Feminist September: The Ethics Of… Anti Date-Rape Nailpolish

What a difference a week makes. This time last week before The Fappening made me a title offer too good to refuse, I was well underway with an article about a new wonder product – a nail polish which, when dipped into a drink, would change colour if it had been spiked.

At the time this innovation was being heralded as a wonderful new tool for women everywhere to avoid date rape, taking the guesswork out of the situation, and importantly giving the victim’s friends a clear signal that something was wrong (apparently a friend passing out isn’t enough for some).

One week later it not only turns out that the product fails to screen for some of the most common date rape drugs, but often fails even when the ones it is looking for are used, as well as returns a bunch of false positives which are bound to cause some serious trouble. Furthermore, a bit of research shows that the use of date rape drugs, such as ‘roofies’ and other medications, is actually very rare – after all, why bother with risky and illegal concoctions when alcohol does the job just fine?

All in all it’s just as well that I didn’t write about this last week, otherwise I’d be doing one hell of a correction job right now (thanks for nothing, science).

But ultimately the effectiveness of this nail polish doesn’t matter, because one thing it was extremely successful in doing was starting a MASSIVE storm of criticism in feminist circles – not about the effectiveness of the product, but rather about whether it was even a good idea in the first place.

Now on the surface this criticism seems insane. These guys have invented a product intended to help women protect themselves… and you think that’s a bad thing?

wut-1010I will take literally any excuse to use this photo.

But dig a bit deeper and you can start to see the point these critics were making; why is it that every time we talk about rape, it’s always about what the victim can/should/didn’t do about it? Why is it that we’re so keen to give women tools to protect themselves (including, believe it or not, stun-gun underwear), but don’t seem very interested in talking about the culture that creates rapists in the first place? Why is it that unlike virtually every other crime out there, victims of sexual assault are the ones expected to do something about it, rather than society make any serious effort to solve the problem – imagine a government that responded to a wave of arson attacks by advising people to stop building their houses out of wood.

In summary, why are we so very keen to blame the victim?

rapey

Unsurprisingly this criticism was in turn met with its own wave of counter-criticism;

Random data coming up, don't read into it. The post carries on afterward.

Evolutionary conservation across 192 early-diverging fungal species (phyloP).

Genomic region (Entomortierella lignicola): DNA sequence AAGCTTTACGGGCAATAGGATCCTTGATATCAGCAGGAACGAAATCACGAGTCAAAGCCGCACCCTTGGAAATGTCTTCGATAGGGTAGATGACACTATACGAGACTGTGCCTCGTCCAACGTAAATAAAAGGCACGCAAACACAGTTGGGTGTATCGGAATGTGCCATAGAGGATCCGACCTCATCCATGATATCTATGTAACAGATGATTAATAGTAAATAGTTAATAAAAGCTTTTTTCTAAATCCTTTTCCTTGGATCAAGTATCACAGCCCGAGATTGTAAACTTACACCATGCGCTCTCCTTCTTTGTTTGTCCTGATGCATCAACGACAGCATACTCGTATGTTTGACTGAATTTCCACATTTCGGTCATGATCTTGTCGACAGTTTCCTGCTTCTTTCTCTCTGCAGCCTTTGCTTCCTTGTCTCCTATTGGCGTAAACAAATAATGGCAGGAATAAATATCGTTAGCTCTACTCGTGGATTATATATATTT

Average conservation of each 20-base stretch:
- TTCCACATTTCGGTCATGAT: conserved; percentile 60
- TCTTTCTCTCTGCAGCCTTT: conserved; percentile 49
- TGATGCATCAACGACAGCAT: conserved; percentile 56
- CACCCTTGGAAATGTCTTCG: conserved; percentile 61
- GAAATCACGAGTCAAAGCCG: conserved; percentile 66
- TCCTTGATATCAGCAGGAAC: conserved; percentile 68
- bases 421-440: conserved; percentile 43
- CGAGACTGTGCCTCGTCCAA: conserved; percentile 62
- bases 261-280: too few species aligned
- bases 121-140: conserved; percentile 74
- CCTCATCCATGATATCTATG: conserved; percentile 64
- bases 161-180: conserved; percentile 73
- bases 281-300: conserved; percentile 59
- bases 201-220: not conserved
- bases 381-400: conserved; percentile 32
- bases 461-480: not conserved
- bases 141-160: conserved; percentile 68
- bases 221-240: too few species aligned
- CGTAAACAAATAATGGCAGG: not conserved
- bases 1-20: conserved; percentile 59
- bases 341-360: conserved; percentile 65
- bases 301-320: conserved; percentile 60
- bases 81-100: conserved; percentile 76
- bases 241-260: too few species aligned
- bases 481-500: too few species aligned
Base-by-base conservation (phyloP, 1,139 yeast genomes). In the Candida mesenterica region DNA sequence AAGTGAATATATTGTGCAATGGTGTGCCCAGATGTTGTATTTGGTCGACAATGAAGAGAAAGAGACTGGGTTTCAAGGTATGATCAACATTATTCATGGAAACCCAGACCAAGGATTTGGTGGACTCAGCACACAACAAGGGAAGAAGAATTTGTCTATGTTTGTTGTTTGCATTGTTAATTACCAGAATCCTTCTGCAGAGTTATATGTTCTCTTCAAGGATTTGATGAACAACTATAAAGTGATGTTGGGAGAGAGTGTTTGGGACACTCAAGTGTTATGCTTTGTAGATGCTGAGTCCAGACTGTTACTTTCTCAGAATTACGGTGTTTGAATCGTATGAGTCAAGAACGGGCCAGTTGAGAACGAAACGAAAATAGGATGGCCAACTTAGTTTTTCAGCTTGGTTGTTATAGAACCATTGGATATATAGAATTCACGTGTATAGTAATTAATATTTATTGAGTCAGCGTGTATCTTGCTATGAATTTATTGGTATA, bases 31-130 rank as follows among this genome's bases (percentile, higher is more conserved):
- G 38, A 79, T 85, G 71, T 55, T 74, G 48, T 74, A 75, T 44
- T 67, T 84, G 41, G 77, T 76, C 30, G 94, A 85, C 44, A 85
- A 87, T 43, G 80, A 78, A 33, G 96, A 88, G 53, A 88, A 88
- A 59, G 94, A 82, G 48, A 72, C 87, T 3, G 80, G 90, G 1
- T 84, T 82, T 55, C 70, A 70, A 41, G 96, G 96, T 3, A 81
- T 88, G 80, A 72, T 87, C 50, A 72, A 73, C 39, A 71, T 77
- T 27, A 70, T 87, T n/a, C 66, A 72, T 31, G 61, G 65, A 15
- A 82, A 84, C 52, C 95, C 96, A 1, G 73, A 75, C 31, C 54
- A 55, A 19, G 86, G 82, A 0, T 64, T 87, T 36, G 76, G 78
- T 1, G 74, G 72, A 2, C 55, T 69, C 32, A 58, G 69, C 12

ROnwn

Social Justice Warriors’ (not a compliment) and ‘professional victims’ were two terms that came up a lot (along with several others that I’d rather not repeat), but the entire attitude to the feminist critiques is best summed up in this quote by some random forum poster:

Also, we discourage the use of seatbelts, since it implies that all car accidents are the driver’s fault.

Are you seriously arguing that women shouldn’t take every opportunity to protect themselves? Do you seriously think that people who rape don’t know what they are doing is wrong? You can teach don’t rape all you want buddy, there will always be psychos and scumbags out there who will ignore you and do whatever they can get away with. Opposing this product because it ‘encourages rape culture’ is not just untrue, it perpetuates the problem by denying women the means to protect themselves and encouraging them not to take at least some responsibility for their own safety.

And so on and so forth.

So who’s right here? It’s bloody hard to say. Both sides have some good points and counter-points; it’s true that the nail polish doesn’t even attempt to deal with the underlying problem; but then (had it worked) it’s also true that it would have been a useful tool for women’s protection. It’s true that by placing responsibility on women the nail polish continues a disturbing trend to focus on the victims of sexual assault; but it’s also true that focussing on what potential/likely victims can do to protect themselves will help them stay safe.

It’s a tough conundrum that doesn’t appear to have an easy answer – that is until you realise that we’re having two completely separate conversations.